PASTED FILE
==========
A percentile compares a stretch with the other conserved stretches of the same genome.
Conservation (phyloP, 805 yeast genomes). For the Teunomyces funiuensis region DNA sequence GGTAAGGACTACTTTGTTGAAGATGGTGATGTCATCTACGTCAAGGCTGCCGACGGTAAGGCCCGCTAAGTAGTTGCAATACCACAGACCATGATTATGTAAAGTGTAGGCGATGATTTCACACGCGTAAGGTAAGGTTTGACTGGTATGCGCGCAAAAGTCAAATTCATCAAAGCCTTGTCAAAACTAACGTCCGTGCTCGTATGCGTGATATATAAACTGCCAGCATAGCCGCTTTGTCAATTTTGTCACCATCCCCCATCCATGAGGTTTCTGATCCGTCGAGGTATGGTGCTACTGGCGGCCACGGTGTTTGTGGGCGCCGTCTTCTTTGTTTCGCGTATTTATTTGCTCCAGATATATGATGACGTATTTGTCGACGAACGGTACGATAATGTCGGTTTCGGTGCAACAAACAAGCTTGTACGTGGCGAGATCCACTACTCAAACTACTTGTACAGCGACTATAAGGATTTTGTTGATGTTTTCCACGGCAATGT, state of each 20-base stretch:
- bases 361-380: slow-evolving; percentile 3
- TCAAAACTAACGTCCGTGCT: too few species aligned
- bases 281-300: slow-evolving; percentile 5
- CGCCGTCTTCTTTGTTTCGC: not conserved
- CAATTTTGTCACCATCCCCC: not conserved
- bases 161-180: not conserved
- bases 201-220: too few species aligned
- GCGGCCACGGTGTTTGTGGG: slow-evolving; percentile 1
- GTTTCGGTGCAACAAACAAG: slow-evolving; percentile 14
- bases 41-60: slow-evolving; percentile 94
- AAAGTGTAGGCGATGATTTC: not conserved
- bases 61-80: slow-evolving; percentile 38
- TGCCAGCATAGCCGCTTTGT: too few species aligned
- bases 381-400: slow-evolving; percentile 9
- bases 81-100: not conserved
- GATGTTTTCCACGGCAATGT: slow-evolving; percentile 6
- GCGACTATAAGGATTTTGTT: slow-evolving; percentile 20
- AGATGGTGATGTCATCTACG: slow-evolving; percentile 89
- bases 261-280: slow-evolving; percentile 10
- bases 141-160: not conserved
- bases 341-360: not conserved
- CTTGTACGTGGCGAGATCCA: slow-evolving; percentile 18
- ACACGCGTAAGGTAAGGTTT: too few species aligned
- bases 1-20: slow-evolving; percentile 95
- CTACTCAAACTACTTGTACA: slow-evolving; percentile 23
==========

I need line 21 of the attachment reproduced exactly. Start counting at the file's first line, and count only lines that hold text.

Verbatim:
- bases 261-280: slow-evolving; percentile 10